Fast Eater


The day after their marriage, a newlywed couple sat eating a meal together—and for no apparent reason, the husband was wolfing down his food like there was no tomorrow.

One day, his wife said to him, “My beloved husband, no one is going to steal your food. Why don’t you slow down and enjoy it?”

The husband snappily replied, “That’s my secret. I can’t tell you.”

Upon hearing this, the wife became even more curious about her husband’s bizarre eating habits, and asked once again in an affectionate tone.

Finally, the husband replied, “I eat like this because my family has eaten quickly for as long as we can trace back our history. I’m just following our custom.”

– Unknown origin.

Knowing

A young single father had a son that he loved more than anything in the world. One day while the father was away, some plunderers burned down most of his village and kidnapped the little boy.

When the father came back, he mistook one of the burnt corpses as his son. Completely devastated, he had the body cremated, and put the ashes in a bag that he always carried around.

Days later, his son escaped from the plunderers, ran back home, and knocked on the door of the house that his father rebuilt. His father asked who it was. When the boy answered, “It’s me, your son—please let me in,” the father, who was still holding the bag of ashes, assumed it was some other boy playing a cruel joke. “Go away,” he shouted back.

The boy continued to knock and plead to the father, but the father continued to tell him to leave. Finally, the boy left and never came back again.

Reformation


Ryokan devoted his life to the study of Zen. One day he heard that his nephew, despite the admonitions of relatives, was spending his money on a courtesan. Inasmuch as the nephew had taken Ryokan’s place in managing the family estate and the property was in danger of being dissipated, the relatives asked Ryokan to do something about it.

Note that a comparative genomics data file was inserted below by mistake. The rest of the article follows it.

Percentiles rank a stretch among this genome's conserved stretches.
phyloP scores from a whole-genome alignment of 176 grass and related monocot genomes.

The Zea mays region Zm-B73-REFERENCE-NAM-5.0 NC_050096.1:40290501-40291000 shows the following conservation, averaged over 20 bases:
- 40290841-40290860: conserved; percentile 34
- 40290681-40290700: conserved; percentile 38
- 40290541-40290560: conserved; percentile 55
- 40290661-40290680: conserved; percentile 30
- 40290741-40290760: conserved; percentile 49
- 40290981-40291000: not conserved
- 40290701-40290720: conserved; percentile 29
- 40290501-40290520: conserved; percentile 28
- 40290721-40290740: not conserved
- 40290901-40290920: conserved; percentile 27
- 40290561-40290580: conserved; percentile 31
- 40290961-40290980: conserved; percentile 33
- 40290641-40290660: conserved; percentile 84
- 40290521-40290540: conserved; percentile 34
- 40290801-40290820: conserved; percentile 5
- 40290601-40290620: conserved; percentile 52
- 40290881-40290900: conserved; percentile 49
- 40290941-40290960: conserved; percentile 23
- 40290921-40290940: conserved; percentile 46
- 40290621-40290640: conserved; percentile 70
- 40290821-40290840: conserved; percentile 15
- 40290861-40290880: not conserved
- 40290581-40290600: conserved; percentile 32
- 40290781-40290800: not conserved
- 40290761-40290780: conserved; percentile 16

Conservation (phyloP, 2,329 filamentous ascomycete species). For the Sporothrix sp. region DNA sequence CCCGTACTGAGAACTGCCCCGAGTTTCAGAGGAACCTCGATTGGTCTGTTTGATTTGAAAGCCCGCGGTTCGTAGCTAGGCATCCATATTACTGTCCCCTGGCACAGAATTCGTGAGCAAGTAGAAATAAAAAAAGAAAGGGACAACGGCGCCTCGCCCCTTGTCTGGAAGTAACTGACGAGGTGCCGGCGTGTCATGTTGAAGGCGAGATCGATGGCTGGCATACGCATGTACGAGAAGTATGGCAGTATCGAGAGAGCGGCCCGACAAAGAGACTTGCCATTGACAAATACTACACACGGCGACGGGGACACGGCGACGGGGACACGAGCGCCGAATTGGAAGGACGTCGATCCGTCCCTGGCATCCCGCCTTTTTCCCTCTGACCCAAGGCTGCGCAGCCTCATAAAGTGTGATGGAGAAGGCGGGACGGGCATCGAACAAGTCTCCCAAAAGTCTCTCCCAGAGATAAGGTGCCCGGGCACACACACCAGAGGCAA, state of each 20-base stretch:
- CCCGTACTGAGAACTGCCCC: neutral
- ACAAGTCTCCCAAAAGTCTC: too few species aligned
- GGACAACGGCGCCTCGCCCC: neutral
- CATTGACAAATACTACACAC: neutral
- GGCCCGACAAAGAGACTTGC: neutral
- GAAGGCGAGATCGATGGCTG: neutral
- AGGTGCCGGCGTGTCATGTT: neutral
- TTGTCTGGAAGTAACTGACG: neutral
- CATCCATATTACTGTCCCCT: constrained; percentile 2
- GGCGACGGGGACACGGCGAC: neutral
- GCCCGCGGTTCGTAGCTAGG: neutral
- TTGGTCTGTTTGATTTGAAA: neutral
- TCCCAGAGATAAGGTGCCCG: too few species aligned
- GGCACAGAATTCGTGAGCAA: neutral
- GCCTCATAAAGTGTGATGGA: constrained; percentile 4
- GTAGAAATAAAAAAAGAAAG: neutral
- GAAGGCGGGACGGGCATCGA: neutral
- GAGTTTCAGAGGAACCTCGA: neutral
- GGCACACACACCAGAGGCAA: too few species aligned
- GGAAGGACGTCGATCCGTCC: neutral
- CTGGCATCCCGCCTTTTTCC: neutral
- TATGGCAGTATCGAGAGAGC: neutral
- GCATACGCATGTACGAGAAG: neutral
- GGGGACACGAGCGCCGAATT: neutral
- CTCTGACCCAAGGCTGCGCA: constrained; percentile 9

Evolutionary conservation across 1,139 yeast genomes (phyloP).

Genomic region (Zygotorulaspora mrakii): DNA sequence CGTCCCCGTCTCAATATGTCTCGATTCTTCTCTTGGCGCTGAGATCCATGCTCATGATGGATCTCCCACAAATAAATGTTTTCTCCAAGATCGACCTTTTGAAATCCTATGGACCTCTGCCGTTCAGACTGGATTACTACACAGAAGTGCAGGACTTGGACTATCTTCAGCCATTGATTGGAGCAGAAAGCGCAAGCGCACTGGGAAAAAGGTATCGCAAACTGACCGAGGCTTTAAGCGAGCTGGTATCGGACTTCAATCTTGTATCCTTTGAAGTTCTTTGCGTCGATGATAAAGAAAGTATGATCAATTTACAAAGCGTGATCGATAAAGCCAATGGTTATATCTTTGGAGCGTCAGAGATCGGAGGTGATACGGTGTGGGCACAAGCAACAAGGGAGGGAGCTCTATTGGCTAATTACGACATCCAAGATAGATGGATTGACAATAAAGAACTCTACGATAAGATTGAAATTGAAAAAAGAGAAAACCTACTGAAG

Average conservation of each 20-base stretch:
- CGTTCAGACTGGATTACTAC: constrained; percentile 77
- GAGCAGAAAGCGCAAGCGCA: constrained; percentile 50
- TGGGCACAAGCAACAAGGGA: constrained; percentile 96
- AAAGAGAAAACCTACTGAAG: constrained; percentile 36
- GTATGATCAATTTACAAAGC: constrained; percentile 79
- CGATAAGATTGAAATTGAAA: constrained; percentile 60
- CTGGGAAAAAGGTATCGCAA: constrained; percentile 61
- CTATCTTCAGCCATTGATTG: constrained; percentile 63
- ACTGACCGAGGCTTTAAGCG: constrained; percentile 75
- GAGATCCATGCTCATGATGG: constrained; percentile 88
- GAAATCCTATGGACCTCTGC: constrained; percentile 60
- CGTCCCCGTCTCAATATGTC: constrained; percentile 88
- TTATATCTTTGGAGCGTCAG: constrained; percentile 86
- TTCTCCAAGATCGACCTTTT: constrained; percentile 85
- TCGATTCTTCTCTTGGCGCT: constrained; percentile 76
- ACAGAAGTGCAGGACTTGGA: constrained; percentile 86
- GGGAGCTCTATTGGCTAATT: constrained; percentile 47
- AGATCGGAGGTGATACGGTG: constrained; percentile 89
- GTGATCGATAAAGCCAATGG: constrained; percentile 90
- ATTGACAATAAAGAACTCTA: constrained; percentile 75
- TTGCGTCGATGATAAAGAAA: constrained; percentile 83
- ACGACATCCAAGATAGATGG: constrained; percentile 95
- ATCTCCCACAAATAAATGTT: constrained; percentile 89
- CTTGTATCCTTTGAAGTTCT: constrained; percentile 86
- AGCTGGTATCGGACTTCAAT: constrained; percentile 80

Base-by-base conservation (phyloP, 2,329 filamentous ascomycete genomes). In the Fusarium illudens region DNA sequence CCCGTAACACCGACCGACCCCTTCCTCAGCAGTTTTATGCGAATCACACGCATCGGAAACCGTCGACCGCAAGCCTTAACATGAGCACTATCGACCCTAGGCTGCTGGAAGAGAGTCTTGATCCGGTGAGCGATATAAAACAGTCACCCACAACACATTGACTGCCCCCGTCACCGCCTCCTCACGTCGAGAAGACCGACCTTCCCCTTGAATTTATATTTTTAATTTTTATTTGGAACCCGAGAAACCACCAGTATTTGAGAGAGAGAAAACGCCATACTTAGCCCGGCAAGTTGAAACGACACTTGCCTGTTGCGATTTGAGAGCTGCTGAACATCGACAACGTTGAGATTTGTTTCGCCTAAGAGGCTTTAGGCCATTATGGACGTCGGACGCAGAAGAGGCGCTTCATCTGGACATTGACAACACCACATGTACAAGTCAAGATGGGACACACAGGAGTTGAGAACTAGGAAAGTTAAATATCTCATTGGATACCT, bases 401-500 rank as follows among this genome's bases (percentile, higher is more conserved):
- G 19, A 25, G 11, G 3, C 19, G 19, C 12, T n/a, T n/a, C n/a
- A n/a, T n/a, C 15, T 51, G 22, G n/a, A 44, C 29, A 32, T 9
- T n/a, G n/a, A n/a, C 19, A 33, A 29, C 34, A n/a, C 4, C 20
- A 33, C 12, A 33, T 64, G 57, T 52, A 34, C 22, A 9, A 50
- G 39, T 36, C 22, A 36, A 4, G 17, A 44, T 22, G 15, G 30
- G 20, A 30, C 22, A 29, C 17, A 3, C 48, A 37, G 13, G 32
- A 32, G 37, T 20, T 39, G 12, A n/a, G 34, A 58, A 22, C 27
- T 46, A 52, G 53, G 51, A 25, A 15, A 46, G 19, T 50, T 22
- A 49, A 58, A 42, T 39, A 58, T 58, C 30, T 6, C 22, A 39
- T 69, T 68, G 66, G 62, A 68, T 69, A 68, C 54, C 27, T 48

Ryokan had to travel a long way to visit his nephew, whom he had not seen for many years. The nephew seemed pleased to meet his uncle again and invited him to remain overnight.
All night Ryokan sat in meditation. As he was departing in the morning he said to the young man:

“I must be getting old, my hand shakes so. Will you help me tie the string of my straw sandal?”

The nephew helped him willingly.

“Thank you,” finished Ryokan, “you see, a man becomes older and feebler day by day. Take good care of yourself.”

Then Ryokan left, never mentioning a word about the courtesan or the complaints of the relatives. But, from that morning on, the dissipations of the nephew ended.

– Zen Tradition.

Black-Nosed Buddha

A nun who was searching for enlightenment made a statue of Buddha and covered it with gold leaf. Wherever she ent she carried this golden Buddha with her.Years passed and, still carrying her Buddha, the nun came to live in a small temple in a country where there were many Buddhas, each one with its own particular shrine.

The nun wished to burn incense before her golden Buddha. Not liking the idea of the perfume straying to others, she devised a funnel through which the smoke would ascend only to her statue. This blackened the nose of the golden Buddha, making it especially ugly.

– Zen story from the Collection of Stone and Sand.

Rumi’s Teacher

The great Persian poet Rumi had an extraordinary teacher named Shams.

Even as a child Shams seemed different. His own parents struggled with whether to send him to a monastery of the village of fools. They did not know what to do with him.

When he had grown he told them the story of the duck’s egg that was found by the hen and hatched. The hen raised the duckling with her other chicks. One day they walked to a lake. The duck went right in the water, Shams said to his parents, “Now, father and mother, I have found my place. I have learned to swim in the ocean, even if you must remain on the shore.”

– unknown origin, told by Jack Kornfield, Vipassana Teacher, Theravada. 

Maybe

Once upon the time there was an old farmer who had worked his crops for many years. One day his horse ran away. Upon hearing the news, his neighbors came to visit. “Such bad luck,” they said sympathetically.

“Maybe,” the farmer replied.

The next morning the horse returned, bringing with it three other wild horses. “How wonderful,” the neighbors exclaimed.

“Maybe,” replied the old man.

The following day, his son tried to ride one of the untamed horses, was thrown, and broke his leg. The neighbors again came to offer their sympathy on his misfortune.

“Maybe,” answered the farmer.

The day after, military officials came to the village to draft young men into the army. Seeing that the son’s leg was broken, they passed him by. The neighbors congratulated the farmer on how well things had turned out.